The University of Nairobi's main campus in Nairobi. [File, Standard]

A man who sued the University of Nairobi (UoN) for confiscating his degree certificate on claims he hacked the institution's computer system to print himself fake transcripts has been denied Sh500, 000 that had been awarded to him by the High Court.

The Court of Appeal's decision to deny Inganga Alfred Arunga the award followed an application by the UoN challenging the High Court's judgement.

The Court of Appeal termed the award to Arunga, who was UoN's Kisumu campus student, as excessive, generic and would "set a dangerous precedent opening a door for inept students to claim violations for rights for their failure to fulfil the requirements of attaining a degree legitimately."

Arunga had been awarded the sum as general damages for the delay which frustrated his academic journey to join the Kenya School of Law (KSL). A whistleblower stated Arunga faked his way to obtaining the lucrative degree.

Court of Appeal judges in Kisumu bought the argument by the university reasoning that the confiscation was not injurious enough to deserve the High Court award.

"I do not think that the circumstances, in this case, warranted the award of Sh500, 000 as general damages for Arunga's violation of the right to fair administrative action," said Justice Joel Ngugi in the judgment that was endorsed by his peers, Francis Tuiyott and Jamila Mohammed.

University reasoning

It added: "Not every constitutional violation warrants monetary compensation. Given the expedition with which the whole matter was handled, and given that Arunga did not demonstrate the university's internal grievance (solving) mechanisms were inadequate."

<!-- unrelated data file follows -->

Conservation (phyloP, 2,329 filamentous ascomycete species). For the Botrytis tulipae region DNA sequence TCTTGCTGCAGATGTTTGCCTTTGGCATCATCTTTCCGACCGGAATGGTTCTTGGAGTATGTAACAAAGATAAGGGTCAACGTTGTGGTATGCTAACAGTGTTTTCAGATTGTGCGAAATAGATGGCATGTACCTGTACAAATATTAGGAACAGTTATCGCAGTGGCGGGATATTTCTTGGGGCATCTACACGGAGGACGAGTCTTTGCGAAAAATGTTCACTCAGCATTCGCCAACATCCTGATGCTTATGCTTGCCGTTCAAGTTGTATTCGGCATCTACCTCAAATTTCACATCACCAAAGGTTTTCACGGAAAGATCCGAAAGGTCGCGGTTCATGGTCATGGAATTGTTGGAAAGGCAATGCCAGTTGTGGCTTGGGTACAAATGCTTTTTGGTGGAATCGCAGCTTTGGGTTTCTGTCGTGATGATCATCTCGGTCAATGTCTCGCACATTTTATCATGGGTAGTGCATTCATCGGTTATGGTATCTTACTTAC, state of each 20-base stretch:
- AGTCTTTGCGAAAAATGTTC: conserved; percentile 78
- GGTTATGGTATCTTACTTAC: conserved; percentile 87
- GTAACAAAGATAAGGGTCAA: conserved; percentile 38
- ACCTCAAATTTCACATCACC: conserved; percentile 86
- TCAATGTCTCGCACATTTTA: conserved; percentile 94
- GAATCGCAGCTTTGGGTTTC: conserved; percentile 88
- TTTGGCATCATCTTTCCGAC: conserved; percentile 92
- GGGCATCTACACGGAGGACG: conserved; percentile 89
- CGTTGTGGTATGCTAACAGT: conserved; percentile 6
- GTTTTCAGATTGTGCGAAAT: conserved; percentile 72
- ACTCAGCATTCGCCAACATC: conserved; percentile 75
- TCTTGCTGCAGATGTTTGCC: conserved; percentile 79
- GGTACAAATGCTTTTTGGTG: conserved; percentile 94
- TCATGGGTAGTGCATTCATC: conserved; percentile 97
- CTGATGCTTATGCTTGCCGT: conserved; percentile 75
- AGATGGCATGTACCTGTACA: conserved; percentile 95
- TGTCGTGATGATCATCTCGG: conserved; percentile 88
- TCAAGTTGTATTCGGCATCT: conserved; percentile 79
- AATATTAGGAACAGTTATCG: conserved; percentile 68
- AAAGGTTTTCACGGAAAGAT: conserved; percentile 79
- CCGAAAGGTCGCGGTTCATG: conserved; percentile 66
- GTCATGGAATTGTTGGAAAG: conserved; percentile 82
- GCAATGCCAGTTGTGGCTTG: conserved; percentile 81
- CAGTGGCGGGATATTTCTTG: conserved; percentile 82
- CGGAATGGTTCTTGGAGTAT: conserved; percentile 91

They said Arunga, who did not join the law school as desired, also failed to sufficiently demonstrate he suffered emotional distress or other consequences to warrant the award.

The UoN student was provoked to sue the institution after he went to collect the transcripts on January 23, 2017, after graduating with a Bachelor of Laws (LLB) degree in December 2016 only to find what he termed as "an unpleasant surprise" awaiting him.

"While there, my degree certificate (which was a requirement to get the transcripts) was confiscated by an official of the university who informed me he had a "tip" from an anonymous source that I graduated through deceit and fraud," he said.

Unnotified confiscation

He said the unnotified confiscation infringed on his rights as the university had issued him with provisional transcripts for 1st to 4th year of study and even the degree certificate on January 16, 2017, without raising the cheating claims.

He argued, in his case at the High Court in Kisumu, that the infringement cut in on his study timelines as the university failed to furnish him with his academic papers when the deadline for registration and submitting of testimonials to the KSL was on January 27, 2017, whereas the date of reporting was scheduled on February 1, 2017.

Dr Henry Mutoro, the university's Vice-Chancellor (Academic), countered him saying an anonymous whistleblower, through an email to the university's VC dated December 5, 2016, informed them that Arunga hacked the institution's computer system and printed transcripts.

"He said the student hacked the university's transcript software, faked its rubber stamp and signature of the Dean of the School of Law which he used to generate his transcripts fraudulently," said Mutoro.